This series of ups and downs, as you make your way towards Emerald Point, are just majestic with views for miles out ahead of you.

You will see boats and jet skis in the water, and it made me wish I had a boat to come over here as well.

At the end of this section there is a steeper uphill piece for a tenth of a mile, and then it goes back down on the other side.

When you arrive at Emerald Point, you will see a small cove that people like to sit at for lunch. It is pretty, and there are often boats sitting in the cove as well.

I didn’t see a good way to go out to Emerald Point, so I kept going on the trail as it headed inland toward the state park.

After another half mile, you will reach the boat camp, where there are camping sites and where you can dock your boat to explore the bay. There is a pier here as well.

As you leave this area, you will get your first view of Fanette Island, the small rock outcropping in the middle of Emerald Bay with the historic Tea House on top of it.

You can also see Vikingsholm which is the mansion/castle at the bottom of Emerald Bay in the distance. The trail continues past Parsons Rock before arriving in Emerald Bay proper.

This area is a great spot to relax at, especially if you brought a second car here. Do note it is a tough uphill to get out of the bay and back to the parking lot though. Here are a few recommendations for what to do in Emerald Bay.

If you didn’t bring a car, then you will want to head back the way you came to DL Bliss. Be sure to stop by the visitors center and grab a popsicle before heading back though.

Video

Here is a video I made on the trail as well.

As you can no doubt see, this is a fantastic California hike. Be sure to check it out and let me know what you think if you go in the comments.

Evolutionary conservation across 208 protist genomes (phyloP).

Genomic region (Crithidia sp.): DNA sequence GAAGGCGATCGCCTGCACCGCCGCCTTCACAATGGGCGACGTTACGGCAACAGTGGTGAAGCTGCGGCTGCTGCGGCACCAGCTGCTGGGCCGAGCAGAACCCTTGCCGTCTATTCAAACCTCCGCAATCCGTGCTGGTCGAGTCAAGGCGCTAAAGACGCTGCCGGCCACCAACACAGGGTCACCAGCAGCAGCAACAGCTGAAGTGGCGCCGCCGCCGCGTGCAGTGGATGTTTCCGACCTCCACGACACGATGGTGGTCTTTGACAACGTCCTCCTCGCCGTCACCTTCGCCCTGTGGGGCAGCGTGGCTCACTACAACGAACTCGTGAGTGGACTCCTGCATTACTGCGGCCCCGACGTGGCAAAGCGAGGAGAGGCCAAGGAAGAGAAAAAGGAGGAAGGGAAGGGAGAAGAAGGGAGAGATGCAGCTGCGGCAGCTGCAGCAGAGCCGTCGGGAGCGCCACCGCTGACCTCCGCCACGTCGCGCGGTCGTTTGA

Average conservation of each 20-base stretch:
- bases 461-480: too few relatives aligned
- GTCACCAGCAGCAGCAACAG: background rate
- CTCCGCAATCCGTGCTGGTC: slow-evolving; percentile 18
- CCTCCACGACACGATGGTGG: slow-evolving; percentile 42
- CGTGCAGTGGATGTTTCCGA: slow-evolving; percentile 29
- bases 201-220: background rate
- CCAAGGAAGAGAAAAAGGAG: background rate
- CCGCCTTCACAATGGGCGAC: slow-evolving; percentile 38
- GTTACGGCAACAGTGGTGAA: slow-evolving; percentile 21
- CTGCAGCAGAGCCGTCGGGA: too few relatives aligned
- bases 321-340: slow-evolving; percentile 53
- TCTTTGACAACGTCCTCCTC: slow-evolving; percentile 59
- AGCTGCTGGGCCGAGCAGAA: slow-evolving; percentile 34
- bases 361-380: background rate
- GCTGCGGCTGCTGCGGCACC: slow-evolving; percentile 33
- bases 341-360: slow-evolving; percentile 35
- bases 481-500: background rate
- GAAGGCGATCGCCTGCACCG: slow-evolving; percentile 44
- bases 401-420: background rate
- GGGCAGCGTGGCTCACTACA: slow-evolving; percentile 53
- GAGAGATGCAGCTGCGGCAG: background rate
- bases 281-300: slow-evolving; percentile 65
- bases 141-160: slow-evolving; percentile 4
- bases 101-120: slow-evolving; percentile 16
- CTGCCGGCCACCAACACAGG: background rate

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About JoshMc

Thanks for checking out the blog, I am happy to be sharing my adventures with you! You can get to know me by reading my about me, which includes a video and additional information on the site, myself and my full disclosure. Also, follow along on Twitter here or read all of my posts on this blog here.

  • WhereIsCher

    Hi Josh! I’ve been following you on here and on Instagram for awhile. Love all your posts and pics. I hiked this trail today and it was just as beautiful as I imagined. A couple of notes/tips for other hikers: I parked my car in one of the free spots at the top of the entrance of D.L. Bliss State Park and saved myself the $10 fee and extra long walk by just hitchhiking my way down to the campsite entrance and trailhead. Lots of families were driving down that road so I felt safe to grab a ride.
    I hiked all the way to the Emerald Bay Lookout point and then grabbed a ride on the Trolley! $2.00 cash and I didn’t have to hike all the way back to my car. It drops you off right at the D.L. Bliss entrance. Loved that! It was the cherry on top of a perfect day. 🙂

    • That is a great suggestion, thank you for leaving it. I had no idea that they had a trolley but it sounds like an awesome way to do the hike!